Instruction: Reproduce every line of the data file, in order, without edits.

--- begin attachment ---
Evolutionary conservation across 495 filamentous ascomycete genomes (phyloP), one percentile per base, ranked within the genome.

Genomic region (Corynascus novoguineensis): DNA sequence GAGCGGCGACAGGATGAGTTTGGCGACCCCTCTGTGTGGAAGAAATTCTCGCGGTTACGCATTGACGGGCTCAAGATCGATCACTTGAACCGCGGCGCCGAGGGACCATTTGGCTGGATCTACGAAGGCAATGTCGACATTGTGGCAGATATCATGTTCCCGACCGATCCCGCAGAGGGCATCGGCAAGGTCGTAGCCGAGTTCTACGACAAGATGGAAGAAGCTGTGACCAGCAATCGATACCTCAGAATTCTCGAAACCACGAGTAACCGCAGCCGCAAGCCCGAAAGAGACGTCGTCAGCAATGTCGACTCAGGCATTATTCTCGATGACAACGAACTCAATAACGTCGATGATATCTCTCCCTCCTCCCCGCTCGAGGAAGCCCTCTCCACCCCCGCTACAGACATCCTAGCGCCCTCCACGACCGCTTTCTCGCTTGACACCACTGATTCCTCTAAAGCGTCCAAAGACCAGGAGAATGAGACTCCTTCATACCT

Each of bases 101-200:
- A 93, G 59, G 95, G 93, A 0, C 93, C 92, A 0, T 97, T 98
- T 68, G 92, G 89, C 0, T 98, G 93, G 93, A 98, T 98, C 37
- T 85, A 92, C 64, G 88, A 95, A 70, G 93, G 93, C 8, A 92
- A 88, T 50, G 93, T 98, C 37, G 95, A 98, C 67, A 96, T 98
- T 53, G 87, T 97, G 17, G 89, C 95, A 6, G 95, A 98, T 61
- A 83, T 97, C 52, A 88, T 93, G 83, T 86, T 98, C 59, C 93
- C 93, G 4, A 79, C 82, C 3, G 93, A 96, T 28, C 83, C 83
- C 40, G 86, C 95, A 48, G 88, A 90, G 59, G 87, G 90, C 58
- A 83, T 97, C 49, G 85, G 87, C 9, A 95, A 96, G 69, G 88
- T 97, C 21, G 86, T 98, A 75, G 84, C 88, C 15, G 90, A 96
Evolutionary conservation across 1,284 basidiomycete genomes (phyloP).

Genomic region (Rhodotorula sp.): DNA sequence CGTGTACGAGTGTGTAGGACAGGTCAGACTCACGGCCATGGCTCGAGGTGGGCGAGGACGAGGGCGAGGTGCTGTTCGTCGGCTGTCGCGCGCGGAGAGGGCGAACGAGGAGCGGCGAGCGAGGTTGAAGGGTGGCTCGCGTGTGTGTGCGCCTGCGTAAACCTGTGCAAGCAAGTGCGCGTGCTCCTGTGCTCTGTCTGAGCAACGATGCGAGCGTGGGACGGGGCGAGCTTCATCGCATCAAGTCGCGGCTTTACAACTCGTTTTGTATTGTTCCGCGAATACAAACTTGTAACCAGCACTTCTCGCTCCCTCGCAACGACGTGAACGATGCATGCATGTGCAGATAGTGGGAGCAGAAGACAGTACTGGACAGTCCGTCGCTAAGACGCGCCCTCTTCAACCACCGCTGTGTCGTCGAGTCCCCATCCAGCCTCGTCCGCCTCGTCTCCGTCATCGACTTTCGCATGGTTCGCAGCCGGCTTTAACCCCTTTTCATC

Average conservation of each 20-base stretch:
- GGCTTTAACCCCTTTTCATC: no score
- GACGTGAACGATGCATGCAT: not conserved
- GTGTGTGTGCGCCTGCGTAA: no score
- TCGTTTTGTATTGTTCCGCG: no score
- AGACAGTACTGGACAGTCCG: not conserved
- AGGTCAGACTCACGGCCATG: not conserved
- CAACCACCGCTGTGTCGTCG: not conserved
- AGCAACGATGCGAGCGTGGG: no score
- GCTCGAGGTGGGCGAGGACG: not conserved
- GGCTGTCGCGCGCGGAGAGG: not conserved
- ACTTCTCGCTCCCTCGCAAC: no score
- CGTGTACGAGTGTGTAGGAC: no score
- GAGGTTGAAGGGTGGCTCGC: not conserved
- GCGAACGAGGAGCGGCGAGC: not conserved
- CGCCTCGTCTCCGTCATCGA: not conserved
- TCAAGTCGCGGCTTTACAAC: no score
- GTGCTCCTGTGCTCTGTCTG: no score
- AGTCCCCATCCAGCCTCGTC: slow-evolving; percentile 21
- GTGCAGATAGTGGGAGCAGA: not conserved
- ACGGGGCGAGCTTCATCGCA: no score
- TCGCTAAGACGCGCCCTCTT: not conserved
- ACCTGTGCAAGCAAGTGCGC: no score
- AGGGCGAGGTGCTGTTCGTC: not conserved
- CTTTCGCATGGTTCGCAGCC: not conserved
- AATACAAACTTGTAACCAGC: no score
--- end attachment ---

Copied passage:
Evolutionary conservation across 495 filamentous ascomycete genomes (phyloP), one percentile per base, ranked within the genome.

Genomic region (Corynascus novoguineensis): DNA sequence GAGCGGCGACAGGATGAGTTTGGCGACCCCTCTGTGTGGAAGAAATTCTCGCGGTTACGCATTGACGGGCTCAAGATCGATCACTTGAACCGCGGCGCCGAGGGACCATTTGGCTGGATCTACGAAGGCAATGTCGACATTGTGGCAGATATCATGTTCCCGACCGATCCCGCAGAGGGCATCGGCAAGGTCGTAGCCGAGTTCTACGACAAGATGGAAGAAGCTGTGACCAGCAATCGATACCTCAGAATTCTCGAAACCACGAGTAACCGCAGCCGCAAGCCCGAAAGAGACGTCGTCAGCAATGTCGACTCAGGCATTATTCTCGATGACAACGAACTCAATAACGTCGATGATATCTCTCCCTCCTCCCCGCTCGAGGAAGCCCTCTCCACCCCCGCTACAGACATCCTAGCGCCCTCCACGACCGCTTTCTCGCTTGACACCACTGATTCCTCTAAAGCGTCCAAAGACCAGGAGAATGAGACTCCTTCATACCT

Each of bases 101-200:
- A 93, G 59, G 95, G 93, A 0, C 93, C 92, A 0, T 97, T 98
- T 68, G 92, G 89, C 0, T 98, G 93, G 93, A 98, T 98, C 37
- T 85, A 92, C 64, G 88, A 95, A 70, G 93, G 93, C 8, A 92
- A 88, T 50, G 93, T 98, C 37, G 95, A 98, C 67, A 96, T 98
- T 53, G 87, T 97, G 17, G 89, C 95, A 6, G 95, A 98, T 61
- A 83, T 97, C 52, A 88, T 93, G 83, T 86, T 98, C 59, C 93
- C 93, G 4, A 79, C 82, C 3, G 93, A 96, T 28, C 83, C 83
- C 40, G 86, C 95, A 48, G 88, A 90, G 59, G 87, G 90, C 58
- A 83, T 97, C 49, G 85, G 87, C 9, A 95, A 96, G 69, G 88
- T 97, C 21, G 86, T 98, A 75, G 84, C 88, C 15, G 90, A 96
Evolutionary conservation across 1,284 basidiomycete genomes (phyloP).

Genomic region (Rhodotorula sp.): DNA sequence CGTGTACGAGTGTGTAGGACAGGTCAGACTCACGGCCATGGCTCGAGGTGGGCGAGGACGAGGGCGAGGTGCTGTTCGTCGGCTGTCGCGCGCGGAGAGGGCGAACGAGGAGCGGCGAGCGAGGTTGAAGGGTGGCTCGCGTGTGTGTGCGCCTGCGTAAACCTGTGCAAGCAAGTGCGCGTGCTCCTGTGCTCTGTCTGAGCAACGATGCGAGCGTGGGACGGGGCGAGCTTCATCGCATCAAGTCGCGGCTTTACAACTCGTTTTGTATTGTTCCGCGAATACAAACTTGTAACCAGCACTTCTCGCTCCCTCGCAACGACGTGAACGATGCATGCATGTGCAGATAGTGGGAGCAGAAGACAGTACTGGACAGTCCGTCGCTAAGACGCGCCCTCTTCAACCACCGCTGTGTCGTCGAGTCCCCATCCAGCCTCGTCCGCCTCGTCTCCGTCATCGACTTTCGCATGGTTCGCAGCCGGCTTTAACCCCTTTTCATC

Average conservation of each 20-base stretch:
- GGCTTTAACCCCTTTTCATC: no score
- GACGTGAACGATGCATGCAT: not conserved
- GTGTGTGTGCGCCTGCGTAA: no score
- TCGTTTTGTATTGTTCCGCG: no score
- AGACAGTACTGGACAGTCCG: not conserved
- AGGTCAGACTCACGGCCATG: not conserved
- CAACCACCGCTGTGTCGTCG: not conserved
- AGCAACGATGCGAGCGTGGG: no score
- GCTCGAGGTGGGCGAGGACG: not conserved
- GGCTGTCGCGCGCGGAGAGG: not conserved
- ACTTCTCGCTCCCTCGCAAC: no score
- CGTGTACGAGTGTGTAGGAC: no score
- GAGGTTGAAGGGTGGCTCGC: not conserved
- GCGAACGAGGAGCGGCGAGC: not conserved
- CGCCTCGTCTCCGTCATCGA: not conserved
- TCAAGTCGCGGCTTTACAAC: no score
- GTGCTCCTGTGCTCTGTCTG: no score
- AGTCCCCATCCAGCCTCGTC: slow-evolving; percentile 21
- GTGCAGATAGTGGGAGCAGA: not conserved
- ACGGGGCGAGCTTCATCGCA: no score
- TCGCTAAGACGCGCCCTCTT: not conserved
- ACCTGTGCAAGCAAGTGCGC: no score
- AGGGCGAGGTGCTGTTCGTC: not conserved
- CTTTCGCATGGTTCGCAGCC: not conserved
- AATACAAACTTGTAACCAGC: no score